Joey Peppersack ‘21 remembers his first-ever swim practice: The piercing cold of the outdoor pool in Hopewell, Virginia. Finishing last in his lane.
But for the 9-year-old who’d lost his right leg, there was something freeing in it, too. Back at home, wrapped under a blanket, Peppersack told himself what he so often did. “Next time, I’ll try to do better.”
The mantra would take him to para swimming events around the world as a teen. It would bring him to the University of Mary Washington, where he balanced six-day-a-week swim practices with a full course load. And on Oct. 26, it would lead to new American Paralympic record in the Goolrick Natatorium at UMW.
Peppersack made the record-breaking swim in the 100-yard individual medley with a time of 1:08:01 during a dual meet against Frostburg State University, beating the existing record by three seconds.
The son of a Marine Corps veteran and full-time mom, Peppersack had been born with a rare condition that affected the large bones in his lower legs called tibial hemimelia. He was 4 when doctors amputated his right leg.
“My parents were adamant on trying to figure out how I could adapt to something. They never let my disability be an excuse for anything,” he said.
Peppersack learned to walk with a prosthetic. In the water, though, he didn’t need it.
“I did my very best to get as good as I could,” he said.
He began competing in international competitions with the Para Swimming national team – “a wonderful experience,” he said, “because you can bond with athletes who have mobility impairments just like yourself.”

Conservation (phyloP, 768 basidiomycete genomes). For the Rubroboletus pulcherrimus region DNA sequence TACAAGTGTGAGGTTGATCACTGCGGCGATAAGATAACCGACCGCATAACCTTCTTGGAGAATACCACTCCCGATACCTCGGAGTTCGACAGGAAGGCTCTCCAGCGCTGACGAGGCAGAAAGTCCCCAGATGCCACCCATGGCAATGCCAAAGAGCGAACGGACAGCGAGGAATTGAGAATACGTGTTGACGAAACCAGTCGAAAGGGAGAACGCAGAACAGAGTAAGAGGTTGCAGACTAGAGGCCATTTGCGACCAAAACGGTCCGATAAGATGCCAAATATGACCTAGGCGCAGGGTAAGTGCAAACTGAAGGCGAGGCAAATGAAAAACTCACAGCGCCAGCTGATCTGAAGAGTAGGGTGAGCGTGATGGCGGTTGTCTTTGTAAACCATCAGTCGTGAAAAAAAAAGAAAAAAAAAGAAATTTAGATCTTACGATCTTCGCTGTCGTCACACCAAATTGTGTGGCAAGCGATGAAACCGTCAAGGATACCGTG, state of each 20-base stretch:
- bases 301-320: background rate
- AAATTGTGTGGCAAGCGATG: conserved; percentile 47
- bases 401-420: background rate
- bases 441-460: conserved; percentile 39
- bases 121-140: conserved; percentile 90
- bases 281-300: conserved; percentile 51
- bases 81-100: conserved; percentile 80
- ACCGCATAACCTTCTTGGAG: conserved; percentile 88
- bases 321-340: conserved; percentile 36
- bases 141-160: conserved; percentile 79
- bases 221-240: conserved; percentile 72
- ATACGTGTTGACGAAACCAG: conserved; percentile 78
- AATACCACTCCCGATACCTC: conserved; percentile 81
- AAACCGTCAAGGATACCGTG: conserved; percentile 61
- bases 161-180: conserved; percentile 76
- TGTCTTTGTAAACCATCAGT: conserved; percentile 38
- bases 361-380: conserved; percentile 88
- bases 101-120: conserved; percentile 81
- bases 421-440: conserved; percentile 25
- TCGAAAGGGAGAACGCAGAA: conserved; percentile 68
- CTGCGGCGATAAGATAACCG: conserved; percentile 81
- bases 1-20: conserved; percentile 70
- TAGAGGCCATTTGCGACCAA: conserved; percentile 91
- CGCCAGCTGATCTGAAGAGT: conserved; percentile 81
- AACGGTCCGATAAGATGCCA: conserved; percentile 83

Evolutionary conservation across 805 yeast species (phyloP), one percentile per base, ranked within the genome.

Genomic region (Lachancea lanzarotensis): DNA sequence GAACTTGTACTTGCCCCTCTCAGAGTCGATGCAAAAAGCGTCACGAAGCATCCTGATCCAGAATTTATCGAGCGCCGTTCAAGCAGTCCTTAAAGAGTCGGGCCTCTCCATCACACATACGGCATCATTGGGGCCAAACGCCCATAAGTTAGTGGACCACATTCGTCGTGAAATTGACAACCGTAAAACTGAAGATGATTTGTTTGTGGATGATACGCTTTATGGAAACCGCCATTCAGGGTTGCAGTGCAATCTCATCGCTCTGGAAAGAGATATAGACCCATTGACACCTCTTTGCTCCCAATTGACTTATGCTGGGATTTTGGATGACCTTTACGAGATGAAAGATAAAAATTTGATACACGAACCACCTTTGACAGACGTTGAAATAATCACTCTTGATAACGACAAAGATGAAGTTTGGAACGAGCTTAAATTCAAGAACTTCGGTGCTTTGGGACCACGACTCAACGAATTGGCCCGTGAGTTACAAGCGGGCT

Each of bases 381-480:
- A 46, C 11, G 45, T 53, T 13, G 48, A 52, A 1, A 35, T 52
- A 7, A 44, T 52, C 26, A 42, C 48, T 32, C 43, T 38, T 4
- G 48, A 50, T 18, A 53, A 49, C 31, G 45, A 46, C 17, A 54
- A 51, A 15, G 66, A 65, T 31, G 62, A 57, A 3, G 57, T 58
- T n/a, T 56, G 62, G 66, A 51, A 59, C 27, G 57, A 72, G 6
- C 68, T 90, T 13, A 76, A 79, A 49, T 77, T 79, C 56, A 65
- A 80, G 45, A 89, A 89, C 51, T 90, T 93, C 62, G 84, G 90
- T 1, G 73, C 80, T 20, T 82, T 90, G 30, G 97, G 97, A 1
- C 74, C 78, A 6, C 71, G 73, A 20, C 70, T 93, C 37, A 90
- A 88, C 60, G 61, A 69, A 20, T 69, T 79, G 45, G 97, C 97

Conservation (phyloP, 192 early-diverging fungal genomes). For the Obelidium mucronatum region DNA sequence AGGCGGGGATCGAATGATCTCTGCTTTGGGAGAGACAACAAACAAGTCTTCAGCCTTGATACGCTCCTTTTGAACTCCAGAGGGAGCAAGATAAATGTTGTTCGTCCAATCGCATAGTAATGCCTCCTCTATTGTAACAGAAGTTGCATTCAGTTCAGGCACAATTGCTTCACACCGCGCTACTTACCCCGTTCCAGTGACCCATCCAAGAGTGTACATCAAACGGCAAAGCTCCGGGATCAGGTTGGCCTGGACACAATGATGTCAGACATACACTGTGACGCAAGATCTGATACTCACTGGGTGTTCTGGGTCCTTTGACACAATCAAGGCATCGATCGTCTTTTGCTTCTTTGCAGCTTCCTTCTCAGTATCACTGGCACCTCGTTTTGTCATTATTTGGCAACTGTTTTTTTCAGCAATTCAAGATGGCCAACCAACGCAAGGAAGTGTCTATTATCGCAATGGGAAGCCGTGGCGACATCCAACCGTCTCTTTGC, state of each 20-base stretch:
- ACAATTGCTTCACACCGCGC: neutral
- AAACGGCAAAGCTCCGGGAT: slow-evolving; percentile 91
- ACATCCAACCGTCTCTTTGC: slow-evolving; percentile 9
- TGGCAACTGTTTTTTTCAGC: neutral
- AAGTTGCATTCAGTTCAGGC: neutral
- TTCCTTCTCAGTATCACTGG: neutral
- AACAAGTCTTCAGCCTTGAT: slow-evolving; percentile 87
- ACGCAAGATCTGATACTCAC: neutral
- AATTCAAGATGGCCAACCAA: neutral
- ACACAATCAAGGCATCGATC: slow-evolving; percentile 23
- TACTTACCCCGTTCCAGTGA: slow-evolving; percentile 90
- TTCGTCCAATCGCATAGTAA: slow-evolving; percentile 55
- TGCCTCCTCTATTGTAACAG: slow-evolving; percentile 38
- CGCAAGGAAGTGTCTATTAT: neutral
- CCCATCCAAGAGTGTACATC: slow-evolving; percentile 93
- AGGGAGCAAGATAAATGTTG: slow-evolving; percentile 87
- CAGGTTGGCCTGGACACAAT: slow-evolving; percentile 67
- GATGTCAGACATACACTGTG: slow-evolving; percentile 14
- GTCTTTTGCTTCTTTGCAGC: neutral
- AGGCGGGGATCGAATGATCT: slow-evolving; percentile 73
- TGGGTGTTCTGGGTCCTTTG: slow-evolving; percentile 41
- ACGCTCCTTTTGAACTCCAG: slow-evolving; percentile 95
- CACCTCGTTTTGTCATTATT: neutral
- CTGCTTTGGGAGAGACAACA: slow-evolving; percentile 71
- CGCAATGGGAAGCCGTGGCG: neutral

In 2017, a year after narrowly missing a spot on the Rio Paralympics team, Peppersack won two gold medals and a bronze in the Para World Series in Berlin. And he plunged into college life at UMW, which he’d decided on after just one recruiting visit to Fredericksburg with former swim coach Abby Brethauer, who trained former UMW assistant coach Dalton Herendeen in the 2016 Rio Paralympic Games. Herendeen finished fourth in the 100-meter breaststroke.
“I never applied anywhere else,” Peppersack said. “I fell in love with the community. The people were super-friendly. The campus is beautiful. The way they embraced me – it was just kind of a feeling.”
He’s majoring in economics and minoring in urban studies – he wants to be a city manager someday – and spends his free time in the swimming pool, his long-term goal the 2020 Tokyo Paralympic team.
Under UMW first-year head swim coach Justin Anderson ’10, Peppersack says he feels himself getting even better. And it is no wonder.
This summer, Anderson served as coach for the U.S. Paralympic team in Australia. Prior to returning to his alma mater, he served as head coach at Frostburg, coaching several Paralympic swimmers to record-breaking results and Paralympic national qualifications.
Peppersack, Anderson said, established himself as a leader in and out of the pool. “He always gives 100 percent in practice and meets. He’s also almost always training on some of the fastest intervals on the team.”
Peppersack set his sights on his own record-breaking swim earlier this year. On Oct. 26, a Friday, he readied for it. His teammates rallied behind him, just as they always did. Their cheers – their support that enveloped him like the water he loved – fueled his adrenaline rush and propelled him forward.
UMW Assistant Athletic Director of Communications Clint Often contributed to this story.